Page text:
Train cars between drifts of snow up to the top of the engine, with onlookers watching

The Monster Blizzard That Turned Kansas Into a Frozen Wasteland

The 1886 blizzard imperiled settlers and left fields of dead cattle in its wake.
A crowd of men attending a Plattsburgh Camp.

Going to Summer Camp in 1913 Meant Practicing for World War I

How the Plattsburg camps tried (and failed) to raise a volunteer army ahead of World War I.
Lithograph of people fleeing the Great Fire of Peshtigo on horseback and on foot.

Why America's Deadliest Wildfire Was Largely Forgotten

In 1871, the Wisconsin town Peshtigo burned to the ground, killing up to 2,500. But due to another event at the time, many have never heard about the disaster.
Drawing of teacher colored red in front of blackboard, teaching two students sitting in desks

Did Communists Really Infiltrate American Schools?

Fears that teachers were indoctrinating kids were rampant in the 1950s. But the reality was more complicated.
Lithograph of Chinese railroad workers waving to train as it comes through a mountain tunnel.

What Was It Like to Ride the Transcontinental Railroad?

The swift, often comfortable ride on the Transcontinental Railroad opened up the American West to new settlement.
Women gathered around Eleanor Roosevelt at Camp Tera.

The New Deal Program that Sent Women to Summer Camp

About 8,500 women attended the camps inspired by the CCC and organized by Eleanor Roosevelt—but the "She-She-She" program was mocked and eventually abandoned.
The title page of Life and confession of Ann Walters, the female murderess.

How “Female Fiends” Challenged Victorian Ideals

At a time when questions about women's rights in marriage roiled society, women readers took to the pages of cheap books about husband-murdering wives.
Women and men sifting for gold

Yes, Women Participated in the Gold Rush

“Conventional wisdom tells us that the gold rush was a male undertaking,” writes the historian Glenda Riley. But women were there, too.

Elections in Colonial America Were Huge, Booze-Fueled Parties

From rum to cakes to rowdy parades, election day was a time for gathering and celebration.
Flint, Michigan sit-down strike.

The 1936 Sit-Down Strike That Shook the Auto Industry

Over 136,000 GM workers participated in the strike in Flint, Michigan that became known as 'the strike heard round the world.'

Pulp Fiction Helped Define American Lesbianism

In the 50s and 60s, steamy novels about lesbian relationships, marketed to men, gave closeted women needed representation.
Poppy Northcutt.

Inside Apollo Mission Control, From the Eyes of the First Woman on the Job

Poppy Northcutt planned the vital flight trajectories that got astronauts home from their missions to the moon.

The Civilian Solution to Bank Robberies

The surprising story of the vigilantes who took it upon themselves to catch bank robbers in the 1920s and 30s.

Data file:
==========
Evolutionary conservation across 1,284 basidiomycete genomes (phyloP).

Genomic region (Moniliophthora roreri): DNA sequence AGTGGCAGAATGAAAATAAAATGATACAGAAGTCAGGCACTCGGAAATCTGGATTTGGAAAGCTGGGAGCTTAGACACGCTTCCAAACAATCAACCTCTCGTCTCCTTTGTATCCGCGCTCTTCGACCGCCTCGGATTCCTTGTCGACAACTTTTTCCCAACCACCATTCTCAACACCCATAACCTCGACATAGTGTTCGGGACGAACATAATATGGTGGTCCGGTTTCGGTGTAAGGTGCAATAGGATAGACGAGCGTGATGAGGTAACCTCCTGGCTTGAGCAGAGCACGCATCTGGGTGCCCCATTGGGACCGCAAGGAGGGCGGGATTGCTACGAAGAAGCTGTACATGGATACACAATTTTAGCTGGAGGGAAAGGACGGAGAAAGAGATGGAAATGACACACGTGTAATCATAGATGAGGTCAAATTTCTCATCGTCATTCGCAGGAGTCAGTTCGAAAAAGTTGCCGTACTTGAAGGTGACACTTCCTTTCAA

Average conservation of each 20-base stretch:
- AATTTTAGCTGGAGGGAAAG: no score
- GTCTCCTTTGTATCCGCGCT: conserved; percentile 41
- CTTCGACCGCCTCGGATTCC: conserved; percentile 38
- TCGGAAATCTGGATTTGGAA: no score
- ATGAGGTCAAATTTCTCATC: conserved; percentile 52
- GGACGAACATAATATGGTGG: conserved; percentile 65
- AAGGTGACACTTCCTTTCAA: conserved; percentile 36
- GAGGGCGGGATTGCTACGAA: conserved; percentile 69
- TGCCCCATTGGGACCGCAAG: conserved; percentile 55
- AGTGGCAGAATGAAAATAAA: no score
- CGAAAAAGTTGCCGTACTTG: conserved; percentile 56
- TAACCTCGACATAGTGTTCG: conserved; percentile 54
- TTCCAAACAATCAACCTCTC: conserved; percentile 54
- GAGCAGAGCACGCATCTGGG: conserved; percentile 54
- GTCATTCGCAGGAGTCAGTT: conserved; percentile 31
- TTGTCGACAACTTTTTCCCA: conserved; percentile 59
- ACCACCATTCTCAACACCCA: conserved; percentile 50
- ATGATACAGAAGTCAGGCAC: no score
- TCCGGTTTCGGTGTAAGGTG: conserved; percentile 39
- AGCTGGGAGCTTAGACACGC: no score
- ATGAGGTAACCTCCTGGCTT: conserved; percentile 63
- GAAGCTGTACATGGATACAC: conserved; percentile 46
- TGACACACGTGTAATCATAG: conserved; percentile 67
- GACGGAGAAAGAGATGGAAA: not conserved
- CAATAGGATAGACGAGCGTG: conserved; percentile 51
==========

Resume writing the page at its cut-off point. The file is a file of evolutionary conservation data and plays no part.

Yellow ribbon.

The Many Meanings of Yellow Ribbons

The strange and convoluted history of why yellow ribbons became a symbol of the Gulf War in the 1990s.
Harvard University in the colonial era.

Getting Into Harvard Was Once All About Social Rank (Not Grades)

In the 17th and 18th centuries, students at America’s elite universities were treated differently based on the social stature of their parents.
Black and white image of Alice Paul, broadcasting from her desk at the Capitol, 1923.

Why the Fight Over the Equal Rights Amendment Has Lasted Nearly a Century

Passage of the ERA seemed like a sure thing. So why did it fail to become law?

Pregnant Pioneers

For the frontier women of the 19th century, the experience of childbirth was harrowing, and even just expressing fear was considered a privilege.

Jane Addams’s Crusade Against Victorian “Dancing Girls”

Jane Addams, a leading Victorian-era reformer, believed dance halls were “one of the great pitfalls of the city.”
Girls in line to enter a bathhouse.

Public Baths Were Meant to Uplift the Poor

In Progressive-Era New York, a now-forgotten trend of public bathhouses was introduced in order to cleanse the unwashed masses.

The Lost Dream of a Superhighway to Honor the Confederacy

Remnants of the dream of a coast-to-coast tribute to their vision of the South are still visible.
Johnstown, Pennsylvania after flood

How America’s Most Powerful Men Caused America’s Deadliest Flood

A desire to fish created an epic 1889 flood.
Lizzie Borden.

Why We’re So Obsessed With Lizzie Borden’s 40 Whacks

Lizzie Borden’s father and stepmother were brutally murdered, possibly by Lizzie herself, in August 1892. Why are we still dissecting the crime?
Amelia Earhart and plane.

Amelia Earhart Taught America to Fly

How Earhart and other women pilots of her day helped overcome Americans’ skepticism about flight.
The Miss Portland diner.

The Making of the American Diner

Today's diners would surprise a 1940s patron. These restaurants were once vulgar boy’s clubs before becoming today's family-friendly establishments.